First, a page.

Media Releases

Commission settles with Westpac over interest rate swaps

17 February 2015

The Commerce Commission has reached a $2.97 million settlement with Westpac in relation to its marketing, promotion and sale of interest rate swaps to rural customers between 2005 and 2012.

Under the settlement Westpac will make available a total of $2.47 million for the 38 eligible customers who registered their complaints with the Commission. Westpac will also pay $250,000 towards the Commission’s costs and another $250,000 to Rural Support Trusts.

The Commission’s investigation into Westpac considered whether the bank had marketed interest rate swaps in a way that may have misled Westpac’s rural customers as to their benefits, risks and suitability.

The Commission believes Westpac’s behaviour gave some rural customers the impression that margins on interest rate swaps loans would not change during the life of the loan or on restructure. However, under Westpac’s contractual terms the bank could, and in some instances did, increase margins. As a result the Commission believes Westpac’s behaviour was misleading and was likely to have breached the Fair Trading Act.

The Commission’s opinion has not been tested in court and Westpac says it does not accept it. However, Westpac has admitted that some of its conduct breached section 9 of the Fair Trading Act in relation to some of its rural customers.

The smaller amount paid by Westpac, compared to the ANZ settlement, reflects two things.  Westpac did not have an across the board practice of increasing margins on interest rate swaps, and Westpac did not differentiate its break costs under a swap and under an ordinary fixed rate loan.

Commerce Commission Chairman Dr Mark Berry said the settlement was a good outcome for the 38 eligible farmers. “The payments to be made under the settlement are, in our view, a reasonable approximation of the potential losses that the Commission could have recovered through any court process.”

Dr Berry said securing a settlement was important as it meant the uncertainty of contested and lengthy court proceedings would be avoided.

“In reaching the settlement farmers have certainty and will not need to go through a potentially lengthy court process. The length of time that has passed since the swaps were sold also meant there was no guarantee of court awards. Farmers will not have to go through the stress of proving their individual losses that occurred up to ten years ago to the court,” Dr Berry said.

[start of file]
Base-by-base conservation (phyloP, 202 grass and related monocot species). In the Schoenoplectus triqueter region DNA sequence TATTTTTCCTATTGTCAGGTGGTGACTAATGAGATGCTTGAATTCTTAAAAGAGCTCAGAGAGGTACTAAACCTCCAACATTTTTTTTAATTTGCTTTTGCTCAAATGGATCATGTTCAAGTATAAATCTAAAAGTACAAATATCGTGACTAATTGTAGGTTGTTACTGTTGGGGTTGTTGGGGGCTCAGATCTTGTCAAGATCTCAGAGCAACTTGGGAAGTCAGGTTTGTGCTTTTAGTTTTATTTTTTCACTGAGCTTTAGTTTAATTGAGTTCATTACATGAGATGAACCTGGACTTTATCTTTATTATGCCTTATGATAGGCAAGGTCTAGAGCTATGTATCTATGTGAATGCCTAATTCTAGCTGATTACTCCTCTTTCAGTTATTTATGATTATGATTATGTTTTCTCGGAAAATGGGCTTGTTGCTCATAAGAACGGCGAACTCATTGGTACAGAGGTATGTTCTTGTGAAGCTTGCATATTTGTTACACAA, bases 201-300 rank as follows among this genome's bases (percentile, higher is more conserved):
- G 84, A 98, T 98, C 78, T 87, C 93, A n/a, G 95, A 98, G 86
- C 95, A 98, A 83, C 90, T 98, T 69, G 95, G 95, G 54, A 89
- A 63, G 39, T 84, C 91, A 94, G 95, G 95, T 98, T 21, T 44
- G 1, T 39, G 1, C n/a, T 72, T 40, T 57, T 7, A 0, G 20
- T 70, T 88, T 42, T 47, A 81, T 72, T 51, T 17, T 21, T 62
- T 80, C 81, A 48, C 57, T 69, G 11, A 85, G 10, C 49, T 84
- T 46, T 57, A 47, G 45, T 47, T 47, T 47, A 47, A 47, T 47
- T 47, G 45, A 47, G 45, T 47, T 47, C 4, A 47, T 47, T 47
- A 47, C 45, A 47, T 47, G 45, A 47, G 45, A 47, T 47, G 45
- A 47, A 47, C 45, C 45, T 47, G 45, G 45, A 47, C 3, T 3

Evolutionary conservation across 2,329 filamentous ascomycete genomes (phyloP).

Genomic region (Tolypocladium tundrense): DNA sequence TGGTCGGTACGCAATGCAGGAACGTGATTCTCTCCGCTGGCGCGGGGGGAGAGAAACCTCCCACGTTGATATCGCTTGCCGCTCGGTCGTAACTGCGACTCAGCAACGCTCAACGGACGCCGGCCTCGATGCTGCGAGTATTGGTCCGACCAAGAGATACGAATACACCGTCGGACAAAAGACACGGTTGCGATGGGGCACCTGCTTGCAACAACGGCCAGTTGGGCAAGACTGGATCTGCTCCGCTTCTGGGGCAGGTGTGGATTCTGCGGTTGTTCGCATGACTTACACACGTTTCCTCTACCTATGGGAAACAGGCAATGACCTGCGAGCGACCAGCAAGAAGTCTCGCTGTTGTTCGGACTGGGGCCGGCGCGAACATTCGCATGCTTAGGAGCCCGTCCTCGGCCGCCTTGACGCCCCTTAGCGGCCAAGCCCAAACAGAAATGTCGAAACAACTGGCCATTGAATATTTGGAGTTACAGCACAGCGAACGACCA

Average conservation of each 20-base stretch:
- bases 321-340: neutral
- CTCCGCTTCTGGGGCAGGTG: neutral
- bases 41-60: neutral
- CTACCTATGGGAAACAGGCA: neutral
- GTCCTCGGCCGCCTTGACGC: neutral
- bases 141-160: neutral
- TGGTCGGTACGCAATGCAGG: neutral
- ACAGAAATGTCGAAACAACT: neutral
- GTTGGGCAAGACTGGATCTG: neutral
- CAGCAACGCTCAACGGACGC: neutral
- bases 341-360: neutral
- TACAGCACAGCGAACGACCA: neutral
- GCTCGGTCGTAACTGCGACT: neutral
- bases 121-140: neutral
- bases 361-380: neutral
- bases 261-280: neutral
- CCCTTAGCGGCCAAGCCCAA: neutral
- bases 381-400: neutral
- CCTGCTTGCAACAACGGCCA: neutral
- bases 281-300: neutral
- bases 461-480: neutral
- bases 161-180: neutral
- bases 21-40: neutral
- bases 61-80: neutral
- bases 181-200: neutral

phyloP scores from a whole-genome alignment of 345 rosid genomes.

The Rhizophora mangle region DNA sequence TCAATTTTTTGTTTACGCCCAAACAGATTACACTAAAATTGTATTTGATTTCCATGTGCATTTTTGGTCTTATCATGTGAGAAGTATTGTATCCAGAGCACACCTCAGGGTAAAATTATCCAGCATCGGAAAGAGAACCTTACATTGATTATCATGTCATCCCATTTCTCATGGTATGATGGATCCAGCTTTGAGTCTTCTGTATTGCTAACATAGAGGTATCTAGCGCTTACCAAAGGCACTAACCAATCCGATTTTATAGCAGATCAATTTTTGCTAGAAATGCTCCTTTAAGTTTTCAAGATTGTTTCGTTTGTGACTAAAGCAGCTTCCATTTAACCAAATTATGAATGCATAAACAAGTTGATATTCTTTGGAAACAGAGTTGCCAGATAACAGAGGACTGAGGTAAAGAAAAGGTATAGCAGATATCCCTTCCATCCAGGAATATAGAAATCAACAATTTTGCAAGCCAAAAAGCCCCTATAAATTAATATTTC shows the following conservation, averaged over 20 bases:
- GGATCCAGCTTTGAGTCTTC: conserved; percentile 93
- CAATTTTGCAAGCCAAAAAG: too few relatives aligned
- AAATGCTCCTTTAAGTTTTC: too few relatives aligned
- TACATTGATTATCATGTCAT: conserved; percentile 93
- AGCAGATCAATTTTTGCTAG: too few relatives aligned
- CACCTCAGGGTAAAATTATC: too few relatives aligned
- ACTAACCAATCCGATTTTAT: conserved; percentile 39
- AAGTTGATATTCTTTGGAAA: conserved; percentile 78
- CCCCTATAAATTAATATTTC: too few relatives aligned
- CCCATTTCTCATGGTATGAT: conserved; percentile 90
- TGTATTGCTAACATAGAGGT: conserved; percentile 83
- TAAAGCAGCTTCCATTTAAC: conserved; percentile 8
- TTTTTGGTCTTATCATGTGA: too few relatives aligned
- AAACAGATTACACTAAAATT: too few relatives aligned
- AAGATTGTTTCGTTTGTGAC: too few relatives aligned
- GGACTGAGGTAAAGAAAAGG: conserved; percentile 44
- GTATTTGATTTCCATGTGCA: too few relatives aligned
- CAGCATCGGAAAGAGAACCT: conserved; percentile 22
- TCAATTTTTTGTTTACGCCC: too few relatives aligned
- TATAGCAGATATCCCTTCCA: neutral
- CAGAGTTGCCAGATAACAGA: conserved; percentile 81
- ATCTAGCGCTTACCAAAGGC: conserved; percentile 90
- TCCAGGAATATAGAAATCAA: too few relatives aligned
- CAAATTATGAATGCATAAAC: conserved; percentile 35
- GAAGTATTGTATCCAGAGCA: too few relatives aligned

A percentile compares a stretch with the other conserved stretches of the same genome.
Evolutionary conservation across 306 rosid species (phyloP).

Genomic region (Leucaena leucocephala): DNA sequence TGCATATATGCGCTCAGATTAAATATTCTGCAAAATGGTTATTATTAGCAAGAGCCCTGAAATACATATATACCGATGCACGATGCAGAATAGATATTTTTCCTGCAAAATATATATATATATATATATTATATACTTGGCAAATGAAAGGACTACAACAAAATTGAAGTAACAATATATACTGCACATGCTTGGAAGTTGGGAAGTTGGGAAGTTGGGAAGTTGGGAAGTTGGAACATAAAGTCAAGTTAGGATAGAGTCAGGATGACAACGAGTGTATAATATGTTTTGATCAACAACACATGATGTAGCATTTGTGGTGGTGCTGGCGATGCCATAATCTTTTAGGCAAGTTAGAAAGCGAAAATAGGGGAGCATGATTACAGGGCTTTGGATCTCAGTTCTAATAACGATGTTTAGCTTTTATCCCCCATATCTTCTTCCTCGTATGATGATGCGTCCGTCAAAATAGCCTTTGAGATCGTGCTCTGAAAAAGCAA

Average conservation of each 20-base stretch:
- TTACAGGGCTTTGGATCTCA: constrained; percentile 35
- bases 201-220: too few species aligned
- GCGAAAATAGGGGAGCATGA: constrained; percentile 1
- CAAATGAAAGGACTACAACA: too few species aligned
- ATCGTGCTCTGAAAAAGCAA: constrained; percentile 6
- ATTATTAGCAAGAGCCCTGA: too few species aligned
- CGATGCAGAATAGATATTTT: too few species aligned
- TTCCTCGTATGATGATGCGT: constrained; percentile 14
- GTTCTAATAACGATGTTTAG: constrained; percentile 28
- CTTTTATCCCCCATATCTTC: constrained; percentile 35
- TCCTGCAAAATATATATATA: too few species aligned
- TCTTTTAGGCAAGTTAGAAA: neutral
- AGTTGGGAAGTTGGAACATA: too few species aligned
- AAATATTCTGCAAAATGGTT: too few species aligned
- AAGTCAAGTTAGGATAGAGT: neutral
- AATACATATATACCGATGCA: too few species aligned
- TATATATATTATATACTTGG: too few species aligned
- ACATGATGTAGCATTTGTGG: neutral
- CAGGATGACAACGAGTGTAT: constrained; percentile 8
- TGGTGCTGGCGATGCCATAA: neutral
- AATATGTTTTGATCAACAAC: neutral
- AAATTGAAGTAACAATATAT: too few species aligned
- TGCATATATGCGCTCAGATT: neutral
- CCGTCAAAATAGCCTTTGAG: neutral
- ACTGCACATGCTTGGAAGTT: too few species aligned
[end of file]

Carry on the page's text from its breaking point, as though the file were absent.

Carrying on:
Westpac is the third bank to agree a settlement in this investigation, after settlements with ANZ and ASB were announced late last year. Dr Berry said the three settlements differ due to factual differences including the nature of the marketing and conduct by each bank. This makes the total compensation available to rural customers and support trusts $24.2 million.

Later this month the Commission will begin contacting the 38 customers who may be eligible for a payment under this settlement. Payment offers will then follow, with funds expected to be distributed by the end of July 2015.

As a result of the Commission’s investigation, the Financial Markets Authority has entered into a separate settlement agreement with the bank.

More information about the Westpac settlement can be found on the Westpac settlement page.


Interest rate swaps are a financial derivative product that allows a borrower to manage the interest rate exposure on their borrowing. They were typically provided to large corporate and institutional customers, but from 2005 they were offered by various banks to some rural customers throughout New Zealand.

In August 2012 the Commission began enquiring into whether interest rate swaps were misleadingly marketed from 2005 to 2009. On 17 December 2013, the Commission announced that it advised three major New Zealand banks (ANZ, ASB and Westpac), that it intended to issue legal proceedings in March 2014 over their sales of interest rate swap contracts to rural customers. In April 2014, the Commission announced it was assessing new information and furthering discussions with each bank.

More information about the interest rate swaps case can be found on the Interest Rate Swaps page.